“But . . . but how on Earth are you going to identify your target?” I sputtered. “I’ll bet there must be a million butterflies per square mile in Madagascar.”
“Time and location, sir. Exact time, exact location.”
Oogie smiled in a particularly self-satisfied way, whipped a single sheet of paper out of his briefcase in a grand flourish, and showed it to me. All I could see on it were columns of chicken-scratched, penciled numbers, with a couple of them circled at the very bottom. The figures blurred together. It made no sense to me at all.
“You’ve got an answer for everything, haven’t you?”
“I hope so, Mr. Worthington. It took me a lot of years of study to get this far. Look, between you, me and the fence post, I didn’t much feature making this trip. But somebody’s got to take charge of things. Might as well be me as the next man.”
Defeated at last, I sighed. “Commendable thought, Oogie. I suppose, in the final analysis, every man has to follow his calling. No matter how bizarre it may seem to others. Let me just ask you one last question: How do you plan on dealing with your quarry? Climbing up a tree and spraying it with a can of insecticide? I have to tell you, that image seems a bit ludicrous to me.”
Oogie paused for a few moments before answering, apparently considering the issue carefully. “I reckon I could hire me a local native boy or something, to help me out. I’ll cross that bridge when I come to it.”
“Fine. Just don’t break any local laws. Don’t make me have to bail you out of a jam. I mean it.”
And at that point, I finally did find the wherewithal and the good sense to stick my nose into a magazine until we landed.
I managed to put Oogie out of my mind until two weeks later, when I received a call from a hospital administrator in Toamasina, the main Malagasy seaport a couple of hundred kilometers to the northeast of the capital. They wanted to alert us of a U.S. citizen on a tourist visa who was in their care, one Malcolm E. Tucker. He’d suffered a broken leg, concussion and possible internal injuries from an “unspecified accident.”
Oh, no, I thought. Oogie and his cockamamie butterfly hunt. I rearranged my schedule for the day and drove over to Toamasina to see if I could help him out, maybe assist him in arranging for medical transportation back to the U.S.
I entered the hospital ward and saw his hulking body lying on a bed at the far end of the room, a mosquito net suspended over it. His left leg was in a cast that reached clear up to his hip. Bandages encircled his skull. As I neared the bed, I saw that his eyes were closed.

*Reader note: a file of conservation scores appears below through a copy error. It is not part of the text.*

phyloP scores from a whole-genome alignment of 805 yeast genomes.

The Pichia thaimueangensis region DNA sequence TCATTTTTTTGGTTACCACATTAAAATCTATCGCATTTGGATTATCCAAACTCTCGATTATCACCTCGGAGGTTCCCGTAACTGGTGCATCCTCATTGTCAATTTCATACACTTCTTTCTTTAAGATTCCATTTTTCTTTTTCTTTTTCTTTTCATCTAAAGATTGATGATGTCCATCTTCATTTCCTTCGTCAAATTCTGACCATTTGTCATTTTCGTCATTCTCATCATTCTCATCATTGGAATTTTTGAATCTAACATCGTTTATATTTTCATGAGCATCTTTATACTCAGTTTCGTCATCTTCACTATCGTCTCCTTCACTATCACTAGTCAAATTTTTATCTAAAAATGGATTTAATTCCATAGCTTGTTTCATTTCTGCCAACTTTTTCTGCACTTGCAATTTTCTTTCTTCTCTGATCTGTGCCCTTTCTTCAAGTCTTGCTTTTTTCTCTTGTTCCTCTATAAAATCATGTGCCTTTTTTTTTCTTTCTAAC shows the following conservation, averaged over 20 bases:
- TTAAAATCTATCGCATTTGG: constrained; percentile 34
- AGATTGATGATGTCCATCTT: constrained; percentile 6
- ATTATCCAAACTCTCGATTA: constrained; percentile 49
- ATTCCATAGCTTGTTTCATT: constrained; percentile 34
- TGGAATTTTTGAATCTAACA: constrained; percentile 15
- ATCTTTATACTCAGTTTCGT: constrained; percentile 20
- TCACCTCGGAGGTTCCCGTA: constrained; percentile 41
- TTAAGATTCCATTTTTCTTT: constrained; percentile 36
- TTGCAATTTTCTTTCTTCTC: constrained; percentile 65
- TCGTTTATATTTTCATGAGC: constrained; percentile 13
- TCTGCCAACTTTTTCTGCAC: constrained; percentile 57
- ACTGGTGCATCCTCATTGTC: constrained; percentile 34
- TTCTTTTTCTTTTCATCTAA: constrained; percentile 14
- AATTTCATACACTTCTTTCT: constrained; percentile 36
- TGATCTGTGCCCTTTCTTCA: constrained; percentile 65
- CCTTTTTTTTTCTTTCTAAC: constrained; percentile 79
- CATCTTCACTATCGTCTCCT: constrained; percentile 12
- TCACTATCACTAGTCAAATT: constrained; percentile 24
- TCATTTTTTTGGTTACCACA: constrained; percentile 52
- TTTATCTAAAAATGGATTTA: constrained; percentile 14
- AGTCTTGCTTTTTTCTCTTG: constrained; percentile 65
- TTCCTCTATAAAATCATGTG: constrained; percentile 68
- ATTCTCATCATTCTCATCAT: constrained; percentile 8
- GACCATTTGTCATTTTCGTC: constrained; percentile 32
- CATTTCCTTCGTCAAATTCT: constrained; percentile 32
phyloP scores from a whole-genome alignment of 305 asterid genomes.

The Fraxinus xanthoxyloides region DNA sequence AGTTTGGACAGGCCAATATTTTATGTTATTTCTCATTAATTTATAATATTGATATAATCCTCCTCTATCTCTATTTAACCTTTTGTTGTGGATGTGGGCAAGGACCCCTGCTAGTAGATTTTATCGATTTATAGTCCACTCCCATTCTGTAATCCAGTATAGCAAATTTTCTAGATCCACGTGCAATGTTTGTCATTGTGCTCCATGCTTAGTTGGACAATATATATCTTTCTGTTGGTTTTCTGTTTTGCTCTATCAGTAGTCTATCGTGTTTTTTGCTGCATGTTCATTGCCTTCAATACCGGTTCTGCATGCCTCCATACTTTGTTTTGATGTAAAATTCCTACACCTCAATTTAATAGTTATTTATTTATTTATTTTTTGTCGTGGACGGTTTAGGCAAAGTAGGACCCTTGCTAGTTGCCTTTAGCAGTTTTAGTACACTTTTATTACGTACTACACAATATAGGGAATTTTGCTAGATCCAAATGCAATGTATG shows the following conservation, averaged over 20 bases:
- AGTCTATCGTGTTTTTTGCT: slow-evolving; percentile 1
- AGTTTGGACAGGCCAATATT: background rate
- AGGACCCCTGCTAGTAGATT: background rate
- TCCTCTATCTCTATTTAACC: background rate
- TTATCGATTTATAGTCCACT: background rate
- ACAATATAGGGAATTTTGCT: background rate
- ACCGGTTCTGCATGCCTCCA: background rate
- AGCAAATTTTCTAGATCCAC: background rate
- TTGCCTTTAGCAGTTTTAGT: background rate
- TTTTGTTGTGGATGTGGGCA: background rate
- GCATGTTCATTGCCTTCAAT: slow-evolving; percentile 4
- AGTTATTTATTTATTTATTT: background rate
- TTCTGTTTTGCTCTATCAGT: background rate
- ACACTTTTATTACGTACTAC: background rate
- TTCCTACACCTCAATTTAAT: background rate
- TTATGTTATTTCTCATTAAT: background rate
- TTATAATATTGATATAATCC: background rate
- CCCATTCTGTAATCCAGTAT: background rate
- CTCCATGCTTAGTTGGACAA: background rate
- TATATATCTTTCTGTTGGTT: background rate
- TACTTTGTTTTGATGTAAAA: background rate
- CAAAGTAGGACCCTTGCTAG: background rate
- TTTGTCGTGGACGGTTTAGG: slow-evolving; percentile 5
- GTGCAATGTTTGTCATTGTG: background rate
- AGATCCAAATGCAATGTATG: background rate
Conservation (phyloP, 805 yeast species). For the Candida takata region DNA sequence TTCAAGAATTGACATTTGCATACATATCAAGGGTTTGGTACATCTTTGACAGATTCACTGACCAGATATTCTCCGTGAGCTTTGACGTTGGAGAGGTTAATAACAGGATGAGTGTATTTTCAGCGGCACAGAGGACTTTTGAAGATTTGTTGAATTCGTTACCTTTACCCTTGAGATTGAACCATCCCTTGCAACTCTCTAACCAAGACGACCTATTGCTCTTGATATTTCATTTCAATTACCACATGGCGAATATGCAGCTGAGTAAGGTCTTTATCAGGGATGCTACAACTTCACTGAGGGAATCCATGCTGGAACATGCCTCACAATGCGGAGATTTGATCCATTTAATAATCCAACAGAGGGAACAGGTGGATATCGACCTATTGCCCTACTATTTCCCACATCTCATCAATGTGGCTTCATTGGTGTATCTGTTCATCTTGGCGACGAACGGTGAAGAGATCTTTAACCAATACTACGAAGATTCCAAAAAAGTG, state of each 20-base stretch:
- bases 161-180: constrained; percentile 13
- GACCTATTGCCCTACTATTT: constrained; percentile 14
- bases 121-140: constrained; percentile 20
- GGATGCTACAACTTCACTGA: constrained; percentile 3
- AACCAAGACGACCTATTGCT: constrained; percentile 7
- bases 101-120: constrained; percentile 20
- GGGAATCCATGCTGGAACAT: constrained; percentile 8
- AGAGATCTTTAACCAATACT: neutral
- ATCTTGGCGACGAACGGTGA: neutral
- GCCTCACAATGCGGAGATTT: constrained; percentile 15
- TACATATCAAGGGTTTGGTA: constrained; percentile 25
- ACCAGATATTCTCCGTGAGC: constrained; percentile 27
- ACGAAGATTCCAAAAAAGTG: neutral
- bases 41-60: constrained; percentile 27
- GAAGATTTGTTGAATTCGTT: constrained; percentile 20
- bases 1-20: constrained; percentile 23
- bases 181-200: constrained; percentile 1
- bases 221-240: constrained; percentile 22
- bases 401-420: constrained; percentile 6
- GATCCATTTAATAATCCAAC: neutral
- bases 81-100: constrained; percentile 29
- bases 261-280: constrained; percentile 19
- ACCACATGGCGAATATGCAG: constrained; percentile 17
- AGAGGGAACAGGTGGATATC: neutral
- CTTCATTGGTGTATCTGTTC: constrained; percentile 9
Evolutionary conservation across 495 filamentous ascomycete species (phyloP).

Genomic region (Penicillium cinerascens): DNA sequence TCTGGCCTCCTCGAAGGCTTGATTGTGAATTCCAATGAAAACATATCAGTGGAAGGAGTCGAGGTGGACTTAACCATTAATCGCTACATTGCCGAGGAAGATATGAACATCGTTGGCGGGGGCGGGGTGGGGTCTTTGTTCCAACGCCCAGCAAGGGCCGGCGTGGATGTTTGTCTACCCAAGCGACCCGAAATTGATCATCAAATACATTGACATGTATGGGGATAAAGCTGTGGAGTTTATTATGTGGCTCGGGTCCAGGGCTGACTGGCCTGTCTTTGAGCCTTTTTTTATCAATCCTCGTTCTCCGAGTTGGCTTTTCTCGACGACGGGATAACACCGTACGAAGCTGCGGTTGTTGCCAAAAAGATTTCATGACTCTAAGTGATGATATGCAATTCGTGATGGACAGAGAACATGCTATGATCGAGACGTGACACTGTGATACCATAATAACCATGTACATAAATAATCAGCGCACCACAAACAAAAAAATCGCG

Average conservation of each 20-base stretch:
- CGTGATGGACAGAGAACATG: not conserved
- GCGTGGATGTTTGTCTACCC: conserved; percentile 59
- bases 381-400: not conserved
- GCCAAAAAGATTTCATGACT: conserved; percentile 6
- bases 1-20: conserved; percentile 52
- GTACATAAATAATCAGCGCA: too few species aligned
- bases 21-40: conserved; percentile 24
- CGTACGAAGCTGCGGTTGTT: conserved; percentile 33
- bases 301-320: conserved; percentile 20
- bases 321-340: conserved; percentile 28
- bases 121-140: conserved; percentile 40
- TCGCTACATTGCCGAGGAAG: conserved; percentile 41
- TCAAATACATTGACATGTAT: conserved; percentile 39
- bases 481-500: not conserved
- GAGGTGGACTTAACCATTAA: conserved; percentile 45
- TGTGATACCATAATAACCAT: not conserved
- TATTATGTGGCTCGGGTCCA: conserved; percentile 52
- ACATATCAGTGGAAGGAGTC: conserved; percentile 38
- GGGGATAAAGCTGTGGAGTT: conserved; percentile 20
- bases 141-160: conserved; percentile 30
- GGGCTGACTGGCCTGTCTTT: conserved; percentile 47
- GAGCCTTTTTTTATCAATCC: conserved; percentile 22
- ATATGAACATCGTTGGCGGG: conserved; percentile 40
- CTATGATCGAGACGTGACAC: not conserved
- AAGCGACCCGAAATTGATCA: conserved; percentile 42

“Oogie? Hello again, big guy,” I said. “Let me guess: Fell out of a tree, did we?”
Oogie stirred and turned his head to look at me. “Couldn’t find me no local boys to help. But I had that sucker in my sights, so . . . well, I reckon it was a stupid thing for me to try and do. Bein’s how I ain’t quite as athletic as I used to be.”
“Where’d it happen?”
“At the nexus, the place I researched. Near to Ambato . . . Abatodraz . . . Ambozak . . .”
“Yeah, that’s it. Wacky names they got around these parts, can’t never get ’em right. Anyways, that’s where the nexus was at the appointed time, the Strange Attractor. The exact spot where little things turn into big things.”
I reached down and picked up his medical chart, looking to see what kind of pain medication they had him on. I figured it had to be some mighty potent stuff, whatever it was. But then again, I reminded myself, Oogie didn’t need any drugs to think and say crazy things.
“I assume you’ve had enough of this weirdness by now,” I said. “We’ll help arrange for a return flight home as soon as possible. Do you have any family members back Stateside that I can contact for you?”
“No, not a living soul. But . . . Mr. Worthington?”
I leaned closer to him.
“I really don’t want to return to Galveston yet. Really don’t. I missed my target. Had him in point-blank range, and then I fell. He got away, just fluttered merrily away. No, Galveston’s not the place I want to be for a while. Not until the storm passes.”
At that moment I heard a rumbling sound, like a freight train passing right outside the window. Things began to shake violently, and I clung to the iron bed frame in panic. Glass shattered somewhere close by. The shuddering and roaring seemed to last for an gut-wrenching eternity, but inside my more rational brain centers I knew it couldn’t have been much longer than a minute. After it passed, I found myself on my knees by the side of Oogie’s bed, my suit covered with plaster dust.